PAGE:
That’s clever of you to remember, she says. Your brother asked me to watch his tennis semi-finals but I told him not today, today is the day of the big outing.
I knew it was special, Mick says. You don’t hide things from me, you know. I could tell.
She ruffles his already tousled hair and gets up from the table. You really must get your hair cut this week. Both of you, she says, but they know it is only Mick whose mop is so unruly. Jim’s hair is straight; a bit of Brylcream and it stays flat all day.
Now you will do your piano practice when you get in, she says. I won’t be here to remind you.
As if he needs reminding.
* * *
Lunchtime is the time for his last practice for the Championships, the big ones, and he is determined about the one hundred metres.
Mick is in the pool almost before anybody else and has done three lengths before the next group comes ambling down the slope to the school baths, Garth Rasmussen among them.
Mick concentrates on the task ahead. He always does ten lengths of the pool, to limber up, and then gives himself a rest of five minutes before he gets the school coach, or one of the juniors, to time him for the one hundred. Four, five, six, seven, eight. Garth Rasmussen, he becomes aware, is there in the next lane and he is forcing the pace. Almost without being aware of himself, Mick is keeping up. He is competing. This warm-up swim is not intended for speed, it is for muscular co-ordination and efficiency. Rasmussen knows that but he is the sort of jock who would compete with his own shadow and then complain that it did not work hard enough. Garth Rasmussen has nothing better to do.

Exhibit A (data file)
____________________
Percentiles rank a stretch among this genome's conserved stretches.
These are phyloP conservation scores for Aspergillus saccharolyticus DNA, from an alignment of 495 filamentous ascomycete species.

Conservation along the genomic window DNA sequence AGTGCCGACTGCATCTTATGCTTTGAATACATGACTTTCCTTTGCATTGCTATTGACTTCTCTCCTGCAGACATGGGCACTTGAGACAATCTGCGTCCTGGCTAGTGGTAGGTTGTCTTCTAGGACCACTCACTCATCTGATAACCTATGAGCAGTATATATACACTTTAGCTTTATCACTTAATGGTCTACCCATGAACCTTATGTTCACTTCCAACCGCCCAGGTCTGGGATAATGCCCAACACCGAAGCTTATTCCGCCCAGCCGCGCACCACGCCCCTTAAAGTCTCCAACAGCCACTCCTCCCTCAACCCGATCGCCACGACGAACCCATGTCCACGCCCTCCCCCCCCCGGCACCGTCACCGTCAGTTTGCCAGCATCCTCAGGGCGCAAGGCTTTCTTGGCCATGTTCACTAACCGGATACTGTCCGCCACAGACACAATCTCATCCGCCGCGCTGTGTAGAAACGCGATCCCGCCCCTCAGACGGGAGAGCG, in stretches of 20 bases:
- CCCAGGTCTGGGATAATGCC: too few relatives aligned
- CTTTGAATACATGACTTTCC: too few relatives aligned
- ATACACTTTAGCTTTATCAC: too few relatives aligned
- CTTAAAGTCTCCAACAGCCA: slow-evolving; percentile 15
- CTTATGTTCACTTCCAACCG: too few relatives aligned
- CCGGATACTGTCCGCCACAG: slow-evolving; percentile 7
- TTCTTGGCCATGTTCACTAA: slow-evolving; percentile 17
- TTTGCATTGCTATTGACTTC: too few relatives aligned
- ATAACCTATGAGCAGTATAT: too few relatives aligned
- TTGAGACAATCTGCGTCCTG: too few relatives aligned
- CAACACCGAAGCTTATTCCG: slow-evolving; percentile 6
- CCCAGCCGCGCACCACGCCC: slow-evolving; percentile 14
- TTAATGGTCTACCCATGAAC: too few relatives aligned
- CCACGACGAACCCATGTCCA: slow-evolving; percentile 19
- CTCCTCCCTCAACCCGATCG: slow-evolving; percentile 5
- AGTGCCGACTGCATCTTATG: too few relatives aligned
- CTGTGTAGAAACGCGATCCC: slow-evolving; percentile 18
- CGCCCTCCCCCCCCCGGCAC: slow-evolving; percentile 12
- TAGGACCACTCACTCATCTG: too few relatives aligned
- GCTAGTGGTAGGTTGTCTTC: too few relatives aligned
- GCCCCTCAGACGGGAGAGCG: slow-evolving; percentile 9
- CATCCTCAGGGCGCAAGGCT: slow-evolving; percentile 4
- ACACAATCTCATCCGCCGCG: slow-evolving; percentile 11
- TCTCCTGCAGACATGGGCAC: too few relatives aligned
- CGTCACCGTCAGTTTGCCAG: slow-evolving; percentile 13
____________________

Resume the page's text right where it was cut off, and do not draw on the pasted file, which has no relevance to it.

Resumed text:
Mick eases back over the last two lengths of his warm-up. He watches Rasmussen do a further two lengths before he pulls up in the adjacent lane and gives Mick a splash. What is it with Rasmussen?
There’s another six for you to do yet, Mick tells him, but Rasmussen tugs off his rubber cap. The ash blond hair falls over his face and he flicks it back with a jerk of the neck.
That’s your problem, Turner, you always go by the rules. It’s not rules that win races, it’s cunning. Pity you never learned that one. That’s why I’ll lick you hollow, see if I don’t.
And he throws his cap over the edge and dives back in, even though it has been forbidden to swim bareheaded in the pool, school regulations. Rasmussen’s blond hair will turn green, Mick tells himself, and wishes it might be so.
Lined up on the block later, for a last practice, Rasmussen is three lanes distant but Mick knows he might as well be right alongside, his whole body a sneer. Garth Rasmussen might have that golden brown skin, and there are no freckles at all; and he might be a lot taller, and yes, he is built like a tank. But on the other hand, he is not really all muscle, there is some flab you can see from the way his navel dimples and there is already an incipient double chin. Not that anyone minds any of that: Garth Rasmussen has his own band of cronies and is notorious for his hand-outs of minties and jaffas, filched from his auntie’s big general store over the other side of town. Rasmussen has a big mouth (in more ways than one, Mick thinks) and very even teeth, like an advertisement, but otherwise why should he have such tickets on himself?